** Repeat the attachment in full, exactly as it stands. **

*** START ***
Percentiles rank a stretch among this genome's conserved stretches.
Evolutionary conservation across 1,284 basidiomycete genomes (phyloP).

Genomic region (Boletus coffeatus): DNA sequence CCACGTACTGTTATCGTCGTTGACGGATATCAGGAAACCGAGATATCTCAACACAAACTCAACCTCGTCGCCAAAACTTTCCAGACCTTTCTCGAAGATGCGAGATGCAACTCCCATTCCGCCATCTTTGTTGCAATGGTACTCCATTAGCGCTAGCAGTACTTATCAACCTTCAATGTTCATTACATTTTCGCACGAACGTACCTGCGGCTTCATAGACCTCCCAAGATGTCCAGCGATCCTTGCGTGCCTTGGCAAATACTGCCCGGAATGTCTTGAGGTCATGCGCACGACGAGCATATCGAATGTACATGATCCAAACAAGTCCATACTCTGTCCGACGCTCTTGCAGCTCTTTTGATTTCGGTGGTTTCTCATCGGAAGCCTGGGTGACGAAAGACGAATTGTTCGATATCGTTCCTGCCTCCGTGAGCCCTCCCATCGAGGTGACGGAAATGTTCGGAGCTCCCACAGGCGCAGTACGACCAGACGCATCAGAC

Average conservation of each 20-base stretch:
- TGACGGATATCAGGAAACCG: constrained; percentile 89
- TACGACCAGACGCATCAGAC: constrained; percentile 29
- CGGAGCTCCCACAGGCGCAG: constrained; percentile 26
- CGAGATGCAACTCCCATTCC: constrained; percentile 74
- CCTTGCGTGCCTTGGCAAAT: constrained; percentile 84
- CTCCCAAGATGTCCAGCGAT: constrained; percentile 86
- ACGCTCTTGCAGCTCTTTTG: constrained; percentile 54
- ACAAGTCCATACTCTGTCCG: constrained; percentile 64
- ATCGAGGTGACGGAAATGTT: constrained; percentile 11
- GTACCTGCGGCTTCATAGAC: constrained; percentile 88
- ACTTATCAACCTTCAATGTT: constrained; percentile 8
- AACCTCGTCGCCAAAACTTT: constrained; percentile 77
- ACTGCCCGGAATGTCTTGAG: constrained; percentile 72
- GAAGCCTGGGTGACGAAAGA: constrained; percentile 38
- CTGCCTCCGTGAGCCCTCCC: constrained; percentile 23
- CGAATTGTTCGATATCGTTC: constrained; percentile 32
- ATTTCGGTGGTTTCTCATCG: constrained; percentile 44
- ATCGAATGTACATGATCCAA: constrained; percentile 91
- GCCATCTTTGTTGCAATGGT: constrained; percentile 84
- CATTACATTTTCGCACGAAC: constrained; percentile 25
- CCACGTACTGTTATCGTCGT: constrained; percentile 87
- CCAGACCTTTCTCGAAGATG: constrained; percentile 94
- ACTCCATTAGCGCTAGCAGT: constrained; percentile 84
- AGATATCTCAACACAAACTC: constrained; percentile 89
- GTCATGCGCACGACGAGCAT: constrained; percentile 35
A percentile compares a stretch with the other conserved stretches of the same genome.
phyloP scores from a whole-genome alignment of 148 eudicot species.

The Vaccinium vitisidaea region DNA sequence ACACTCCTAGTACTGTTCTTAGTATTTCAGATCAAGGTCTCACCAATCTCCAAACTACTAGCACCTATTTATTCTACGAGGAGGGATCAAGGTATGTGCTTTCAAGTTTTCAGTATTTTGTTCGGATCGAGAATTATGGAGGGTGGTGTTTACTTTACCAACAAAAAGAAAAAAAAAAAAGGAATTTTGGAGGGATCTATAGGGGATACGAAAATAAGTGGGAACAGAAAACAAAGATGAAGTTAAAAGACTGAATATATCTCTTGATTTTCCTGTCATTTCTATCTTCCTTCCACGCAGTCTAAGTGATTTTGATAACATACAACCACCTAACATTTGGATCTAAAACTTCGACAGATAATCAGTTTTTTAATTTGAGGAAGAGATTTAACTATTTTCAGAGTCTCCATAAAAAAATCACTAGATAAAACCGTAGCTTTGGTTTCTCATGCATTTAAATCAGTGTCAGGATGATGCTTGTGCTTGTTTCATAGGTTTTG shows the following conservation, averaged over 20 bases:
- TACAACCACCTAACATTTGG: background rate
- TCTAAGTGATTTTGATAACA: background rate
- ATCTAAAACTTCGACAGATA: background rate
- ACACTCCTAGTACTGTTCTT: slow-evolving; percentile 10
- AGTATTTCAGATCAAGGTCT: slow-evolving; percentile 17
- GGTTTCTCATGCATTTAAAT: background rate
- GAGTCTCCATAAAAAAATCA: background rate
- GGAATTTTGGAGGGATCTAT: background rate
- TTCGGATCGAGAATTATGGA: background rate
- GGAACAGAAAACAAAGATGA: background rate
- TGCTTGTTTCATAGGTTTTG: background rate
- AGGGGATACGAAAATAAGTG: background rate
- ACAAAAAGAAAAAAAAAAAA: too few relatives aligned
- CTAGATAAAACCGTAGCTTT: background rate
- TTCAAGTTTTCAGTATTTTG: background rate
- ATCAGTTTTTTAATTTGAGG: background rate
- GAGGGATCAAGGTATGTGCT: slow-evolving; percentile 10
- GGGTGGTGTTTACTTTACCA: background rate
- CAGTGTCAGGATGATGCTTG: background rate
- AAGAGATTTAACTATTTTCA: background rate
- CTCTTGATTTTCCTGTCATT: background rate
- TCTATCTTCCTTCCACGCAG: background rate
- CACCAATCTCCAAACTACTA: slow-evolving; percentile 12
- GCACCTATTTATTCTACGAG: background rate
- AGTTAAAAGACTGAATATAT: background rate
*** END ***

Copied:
Percentiles rank a stretch among this genome's conserved stretches.
Evolutionary conservation across 1,284 basidiomycete genomes (phyloP).

Genomic region (Boletus coffeatus): DNA sequence CCACGTACTGTTATCGTCGTTGACGGATATCAGGAAACCGAGATATCTCAACACAAACTCAACCTCGTCGCCAAAACTTTCCAGACCTTTCTCGAAGATGCGAGATGCAACTCCCATTCCGCCATCTTTGTTGCAATGGTACTCCATTAGCGCTAGCAGTACTTATCAACCTTCAATGTTCATTACATTTTCGCACGAACGTACCTGCGGCTTCATAGACCTCCCAAGATGTCCAGCGATCCTTGCGTGCCTTGGCAAATACTGCCCGGAATGTCTTGAGGTCATGCGCACGACGAGCATATCGAATGTACATGATCCAAACAAGTCCATACTCTGTCCGACGCTCTTGCAGCTCTTTTGATTTCGGTGGTTTCTCATCGGAAGCCTGGGTGACGAAAGACGAATTGTTCGATATCGTTCCTGCCTCCGTGAGCCCTCCCATCGAGGTGACGGAAATGTTCGGAGCTCCCACAGGCGCAGTACGACCAGACGCATCAGAC

Average conservation of each 20-base stretch:
- TGACGGATATCAGGAAACCG: constrained; percentile 89
- TACGACCAGACGCATCAGAC: constrained; percentile 29
- CGGAGCTCCCACAGGCGCAG: constrained; percentile 26
- CGAGATGCAACTCCCATTCC: constrained; percentile 74
- CCTTGCGTGCCTTGGCAAAT: constrained; percentile 84
- CTCCCAAGATGTCCAGCGAT: constrained; percentile 86
- ACGCTCTTGCAGCTCTTTTG: constrained; percentile 54
- ACAAGTCCATACTCTGTCCG: constrained; percentile 64
- ATCGAGGTGACGGAAATGTT: constrained; percentile 11
- GTACCTGCGGCTTCATAGAC: constrained; percentile 88
- ACTTATCAACCTTCAATGTT: constrained; percentile 8
- AACCTCGTCGCCAAAACTTT: constrained; percentile 77
- ACTGCCCGGAATGTCTTGAG: constrained; percentile 72
- GAAGCCTGGGTGACGAAAGA: constrained; percentile 38
- CTGCCTCCGTGAGCCCTCCC: constrained; percentile 23
- CGAATTGTTCGATATCGTTC: constrained; percentile 32
- ATTTCGGTGGTTTCTCATCG: constrained; percentile 44
- ATCGAATGTACATGATCCAA: constrained; percentile 91
- GCCATCTTTGTTGCAATGGT: constrained; percentile 84
- CATTACATTTTCGCACGAAC: constrained; percentile 25
- CCACGTACTGTTATCGTCGT: constrained; percentile 87
- CCAGACCTTTCTCGAAGATG: constrained; percentile 94
- ACTCCATTAGCGCTAGCAGT: constrained; percentile 84
- AGATATCTCAACACAAACTC: constrained; percentile 89
- GTCATGCGCACGACGAGCAT: constrained; percentile 35
A percentile compares a stretch with the other conserved stretches of the same genome.
phyloP scores from a whole-genome alignment of 148 eudicot species.

The Vaccinium vitisidaea region DNA sequence ACACTCCTAGTACTGTTCTTAGTATTTCAGATCAAGGTCTCACCAATCTCCAAACTACTAGCACCTATTTATTCTACGAGGAGGGATCAAGGTATGTGCTTTCAAGTTTTCAGTATTTTGTTCGGATCGAGAATTATGGAGGGTGGTGTTTACTTTACCAACAAAAAGAAAAAAAAAAAAGGAATTTTGGAGGGATCTATAGGGGATACGAAAATAAGTGGGAACAGAAAACAAAGATGAAGTTAAAAGACTGAATATATCTCTTGATTTTCCTGTCATTTCTATCTTCCTTCCACGCAGTCTAAGTGATTTTGATAACATACAACCACCTAACATTTGGATCTAAAACTTCGACAGATAATCAGTTTTTTAATTTGAGGAAGAGATTTAACTATTTTCAGAGTCTCCATAAAAAAATCACTAGATAAAACCGTAGCTTTGGTTTCTCATGCATTTAAATCAGTGTCAGGATGATGCTTGTGCTTGTTTCATAGGTTTTG shows the following conservation, averaged over 20 bases:
- TACAACCACCTAACATTTGG: background rate
- TCTAAGTGATTTTGATAACA: background rate
- ATCTAAAACTTCGACAGATA: background rate
- ACACTCCTAGTACTGTTCTT: slow-evolving; percentile 10
- AGTATTTCAGATCAAGGTCT: slow-evolving; percentile 17
- GGTTTCTCATGCATTTAAAT: background rate
- GAGTCTCCATAAAAAAATCA: background rate
- GGAATTTTGGAGGGATCTAT: background rate
- TTCGGATCGAGAATTATGGA: background rate
- GGAACAGAAAACAAAGATGA: background rate
- TGCTTGTTTCATAGGTTTTG: background rate
- AGGGGATACGAAAATAAGTG: background rate
- ACAAAAAGAAAAAAAAAAAA: too few relatives aligned
- CTAGATAAAACCGTAGCTTT: background rate
- TTCAAGTTTTCAGTATTTTG: background rate
- ATCAGTTTTTTAATTTGAGG: background rate
- GAGGGATCAAGGTATGTGCT: slow-evolving; percentile 10
- GGGTGGTGTTTACTTTACCA: background rate
- CAGTGTCAGGATGATGCTTG: background rate
- AAGAGATTTAACTATTTTCA: background rate
- CTCTTGATTTTCCTGTCATT: background rate
- TCTATCTTCCTTCCACGCAG: background rate
- CACCAATCTCCAAACTACTA: slow-evolving; percentile 12
- GCACCTATTTATTCTACGAG: background rate
- AGTTAAAAGACTGAATATAT: background rate